PITTSBURGH, Pa. - When thinking about the 2013-14 Abilene Christian men's basketball team, head coach Joe Golding reflects back to some of the thoughts of one of history's greatest military minds: Chinese general, strategist and philosopher, Sun Tzu, who wrote the book "The Art of War."
"Our guards will definitely be the strongest part of our team, and they'll have to know when to push the ball and when to back off," said Golding, who is beginning his third season as the head coach of the program. "For us to win games, we have to take care of the ball, guard and defend. If we do that, we'll have a chance to win games.
"But we have to be smart with the ball and how we play on the defensive end," he said. "We want teams to take tough shots and only get one shot per possession, which probably isn't any different than every other team in the country. Offensively we've got to know when to push the ball and when to back off and be patient and run our sets. It's a bit like one of the philosophies of Sun Tzu when he said (paraphrasing) that when you have the advantage you push forward, but when you don't have the advantage you have to be smart enough to back off and be patient."
The Wildcats will put the first NCAA Division I men's basketball team on the floor for the first time Saturday at 1 p.m. (Abilene time; 2 p.m. eastern time) when they take on Atlantic-10 Conference member Duquesne at the A.J. Palumbo Center in downtown Pittsburgh. The game can be heard live on acusports.com for free.
That game is the first of a three-game season-opening road trip that will also see the Wildcat play at St. Bonaventure on Monday night and at Maryland on Wednesday night.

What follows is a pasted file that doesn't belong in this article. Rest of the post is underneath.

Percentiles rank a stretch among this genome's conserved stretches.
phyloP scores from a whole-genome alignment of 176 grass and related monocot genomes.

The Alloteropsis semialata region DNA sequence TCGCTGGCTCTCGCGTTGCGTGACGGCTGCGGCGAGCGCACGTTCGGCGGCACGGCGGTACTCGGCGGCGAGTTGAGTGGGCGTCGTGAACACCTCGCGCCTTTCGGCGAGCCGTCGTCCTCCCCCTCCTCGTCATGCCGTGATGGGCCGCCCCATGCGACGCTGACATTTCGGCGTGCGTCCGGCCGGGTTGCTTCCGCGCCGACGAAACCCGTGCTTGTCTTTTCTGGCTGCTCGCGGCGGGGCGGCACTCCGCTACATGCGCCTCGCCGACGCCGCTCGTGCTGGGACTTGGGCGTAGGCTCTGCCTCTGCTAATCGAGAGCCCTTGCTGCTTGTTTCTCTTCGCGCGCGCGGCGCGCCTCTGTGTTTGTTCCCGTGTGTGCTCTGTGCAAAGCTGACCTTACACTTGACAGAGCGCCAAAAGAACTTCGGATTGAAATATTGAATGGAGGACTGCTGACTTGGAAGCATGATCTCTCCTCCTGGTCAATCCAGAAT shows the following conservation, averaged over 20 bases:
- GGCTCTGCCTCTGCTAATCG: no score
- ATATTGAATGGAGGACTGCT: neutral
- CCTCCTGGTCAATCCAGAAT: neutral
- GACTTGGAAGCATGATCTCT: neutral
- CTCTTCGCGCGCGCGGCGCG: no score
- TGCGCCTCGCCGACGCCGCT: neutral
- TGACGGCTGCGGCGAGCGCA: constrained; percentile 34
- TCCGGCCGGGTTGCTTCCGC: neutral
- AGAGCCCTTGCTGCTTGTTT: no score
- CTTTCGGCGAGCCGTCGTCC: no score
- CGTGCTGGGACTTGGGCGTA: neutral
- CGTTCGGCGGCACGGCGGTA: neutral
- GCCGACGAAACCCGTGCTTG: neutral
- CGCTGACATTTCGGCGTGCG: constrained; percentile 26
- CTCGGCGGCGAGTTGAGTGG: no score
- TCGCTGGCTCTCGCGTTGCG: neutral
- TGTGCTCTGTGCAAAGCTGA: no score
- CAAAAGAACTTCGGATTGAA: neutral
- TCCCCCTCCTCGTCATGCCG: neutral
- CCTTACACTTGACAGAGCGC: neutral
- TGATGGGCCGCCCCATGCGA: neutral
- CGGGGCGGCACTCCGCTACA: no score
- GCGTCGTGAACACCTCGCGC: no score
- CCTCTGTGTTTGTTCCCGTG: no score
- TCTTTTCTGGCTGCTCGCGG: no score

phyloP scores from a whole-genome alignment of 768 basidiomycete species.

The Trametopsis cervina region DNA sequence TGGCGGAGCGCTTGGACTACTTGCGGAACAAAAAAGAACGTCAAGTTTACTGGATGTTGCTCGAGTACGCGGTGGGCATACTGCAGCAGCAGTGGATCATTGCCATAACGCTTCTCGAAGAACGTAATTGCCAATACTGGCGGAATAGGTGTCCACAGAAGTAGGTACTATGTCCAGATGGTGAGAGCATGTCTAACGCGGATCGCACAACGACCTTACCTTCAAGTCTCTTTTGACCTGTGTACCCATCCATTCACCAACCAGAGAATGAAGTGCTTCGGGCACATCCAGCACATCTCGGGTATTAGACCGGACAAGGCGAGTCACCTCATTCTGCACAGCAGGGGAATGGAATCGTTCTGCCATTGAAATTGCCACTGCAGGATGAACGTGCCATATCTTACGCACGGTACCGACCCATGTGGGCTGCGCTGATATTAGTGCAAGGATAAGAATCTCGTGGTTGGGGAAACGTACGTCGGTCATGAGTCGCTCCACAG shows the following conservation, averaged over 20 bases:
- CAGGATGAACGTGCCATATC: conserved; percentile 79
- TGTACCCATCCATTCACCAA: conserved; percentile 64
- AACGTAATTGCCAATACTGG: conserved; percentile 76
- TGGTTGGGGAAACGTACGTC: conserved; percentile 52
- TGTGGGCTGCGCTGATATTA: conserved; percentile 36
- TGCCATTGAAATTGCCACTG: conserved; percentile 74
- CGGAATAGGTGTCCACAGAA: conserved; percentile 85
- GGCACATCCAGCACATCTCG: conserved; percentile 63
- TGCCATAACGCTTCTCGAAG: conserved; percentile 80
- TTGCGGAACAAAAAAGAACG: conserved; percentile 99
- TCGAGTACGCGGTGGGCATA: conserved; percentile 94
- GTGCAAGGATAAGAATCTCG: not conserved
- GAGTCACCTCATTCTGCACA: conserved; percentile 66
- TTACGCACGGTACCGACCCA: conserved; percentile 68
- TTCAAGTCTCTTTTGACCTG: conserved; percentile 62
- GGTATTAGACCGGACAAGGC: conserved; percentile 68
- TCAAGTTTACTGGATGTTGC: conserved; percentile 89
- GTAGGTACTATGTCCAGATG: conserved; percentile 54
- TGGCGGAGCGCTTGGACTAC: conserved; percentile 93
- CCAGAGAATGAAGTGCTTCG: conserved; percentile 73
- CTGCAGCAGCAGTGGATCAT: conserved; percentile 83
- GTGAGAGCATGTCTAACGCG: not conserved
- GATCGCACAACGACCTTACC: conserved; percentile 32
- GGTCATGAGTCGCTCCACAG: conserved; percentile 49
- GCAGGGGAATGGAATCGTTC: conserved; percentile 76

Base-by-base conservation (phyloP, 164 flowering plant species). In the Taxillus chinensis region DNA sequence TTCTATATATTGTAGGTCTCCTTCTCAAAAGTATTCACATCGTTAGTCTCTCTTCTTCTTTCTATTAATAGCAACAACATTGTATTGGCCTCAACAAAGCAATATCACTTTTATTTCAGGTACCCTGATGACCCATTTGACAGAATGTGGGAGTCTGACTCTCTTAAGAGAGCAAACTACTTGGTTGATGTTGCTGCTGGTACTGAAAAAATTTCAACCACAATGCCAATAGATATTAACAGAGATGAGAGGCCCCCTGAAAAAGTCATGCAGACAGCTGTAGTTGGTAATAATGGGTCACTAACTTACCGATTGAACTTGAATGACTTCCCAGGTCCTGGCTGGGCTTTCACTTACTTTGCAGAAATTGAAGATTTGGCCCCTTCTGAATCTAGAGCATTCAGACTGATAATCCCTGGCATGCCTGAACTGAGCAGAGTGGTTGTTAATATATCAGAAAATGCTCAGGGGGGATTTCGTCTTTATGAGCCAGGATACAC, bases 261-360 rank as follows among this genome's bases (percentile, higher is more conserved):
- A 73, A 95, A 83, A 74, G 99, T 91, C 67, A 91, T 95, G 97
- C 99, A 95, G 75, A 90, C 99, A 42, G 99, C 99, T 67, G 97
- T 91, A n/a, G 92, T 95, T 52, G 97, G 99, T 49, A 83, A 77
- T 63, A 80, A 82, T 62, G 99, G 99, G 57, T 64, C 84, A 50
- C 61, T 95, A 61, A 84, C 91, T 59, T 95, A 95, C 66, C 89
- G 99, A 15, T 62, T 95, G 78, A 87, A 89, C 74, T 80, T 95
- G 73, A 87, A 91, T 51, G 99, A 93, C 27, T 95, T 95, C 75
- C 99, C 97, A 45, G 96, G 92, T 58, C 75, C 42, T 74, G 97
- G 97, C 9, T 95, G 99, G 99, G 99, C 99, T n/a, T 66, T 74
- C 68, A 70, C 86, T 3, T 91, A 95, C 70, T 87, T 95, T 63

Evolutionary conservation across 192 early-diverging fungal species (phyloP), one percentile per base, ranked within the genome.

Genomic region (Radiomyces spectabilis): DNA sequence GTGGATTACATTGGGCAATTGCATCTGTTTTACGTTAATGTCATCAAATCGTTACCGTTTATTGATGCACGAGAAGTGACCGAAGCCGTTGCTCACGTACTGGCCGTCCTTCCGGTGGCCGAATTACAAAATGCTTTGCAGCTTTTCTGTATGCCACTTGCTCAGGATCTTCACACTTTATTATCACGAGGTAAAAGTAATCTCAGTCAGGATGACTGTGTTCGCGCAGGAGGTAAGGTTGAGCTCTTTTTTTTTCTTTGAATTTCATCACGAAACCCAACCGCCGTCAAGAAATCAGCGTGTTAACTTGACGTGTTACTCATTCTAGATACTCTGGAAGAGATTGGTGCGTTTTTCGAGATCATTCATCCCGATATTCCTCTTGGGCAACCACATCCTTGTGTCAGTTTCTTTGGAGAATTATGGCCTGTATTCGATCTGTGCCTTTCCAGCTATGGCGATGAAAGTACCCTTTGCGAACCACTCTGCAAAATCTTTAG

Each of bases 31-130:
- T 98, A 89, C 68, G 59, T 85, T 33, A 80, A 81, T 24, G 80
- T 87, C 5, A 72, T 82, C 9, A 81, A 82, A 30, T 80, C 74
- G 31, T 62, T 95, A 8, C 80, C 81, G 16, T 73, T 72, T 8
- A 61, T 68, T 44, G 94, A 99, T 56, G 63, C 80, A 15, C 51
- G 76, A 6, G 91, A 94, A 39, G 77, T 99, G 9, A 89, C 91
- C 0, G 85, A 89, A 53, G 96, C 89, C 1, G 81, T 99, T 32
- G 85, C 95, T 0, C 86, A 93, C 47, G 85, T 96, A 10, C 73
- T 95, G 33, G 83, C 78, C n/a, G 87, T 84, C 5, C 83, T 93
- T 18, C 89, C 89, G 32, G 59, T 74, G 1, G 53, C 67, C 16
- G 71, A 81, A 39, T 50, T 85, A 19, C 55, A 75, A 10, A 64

The start to the Wildcats' schedule might well be one of the toughest in the nation as ACU is on the road for their first 10 games and won't play in Abilene until Dec. 3. ACU's first five games are against Dusquesne, St. Bonaventure, Maryland, Iowa, TCU with a Nov. 25 game at Xavier mixed in as the Wildcats will take part in the Battle 4 Atlantis Tournament. Not to mention playing 14 tough games in the tough Southland Conference.
"Our hopes in setting up our schedule were that it would allow our kids to play against great teams in great venues and give them a great experience," Golding said. "But we also wanted to get ourselves ready to play and have a chance to win in the Southland Conference."
Golding and his revamped coaching staff – led by assistant coach Brette Tanner, who was an assistant at Stephen F. Austin the previous seven seasons – welcome 12 new faces to the program as the Wildcats get ready to play their first season at the NCAA Division I level as part of the Southland Conference.
Four of those players are high school signees, but three of them will redshirt in 2013-14, while 6-5 guard Michael Grant will be in the rotation at the small forward spot. The Wildcats brought in eight junior college transfers, led by LaDarrien Williams, Julian Edmonson and Austin Cooke. Those three players will play key roles for the Wildcats, whose program has recorded just one winning season (2007-08) since 1998-99. The other transfers are Raphael Farley, Harrison Hawkins, Alexsander Milosavljevic, James Pegues and Jacob Lancaster.
The only returning player from last season is sophomore guard Parker Wentz, who averaged 8.3 points per game and shot 39.0 percent from 3-point range last season.
"With so many new guys on this roster, our chemistry and how this team comes together will be huge," Golding said. "That's always tough when you have as many new guys as we have, but we've got good guys with good attitudes who are tough-minded, competitive and want to be here, and that's where we have to start."
Information for this story provided by ACU Athletics.
- Missing elderly woman found stuck in mud by two Abilene men
- Abilene council to consider approving water rate study, audit
- Man lunges over counter, takes cash from Abilene convenience store
- Abilene attorney vying for Abilene City Council Place 3 spot
- Council 'work session' to focus on curbside recycling, downtown Abilene parking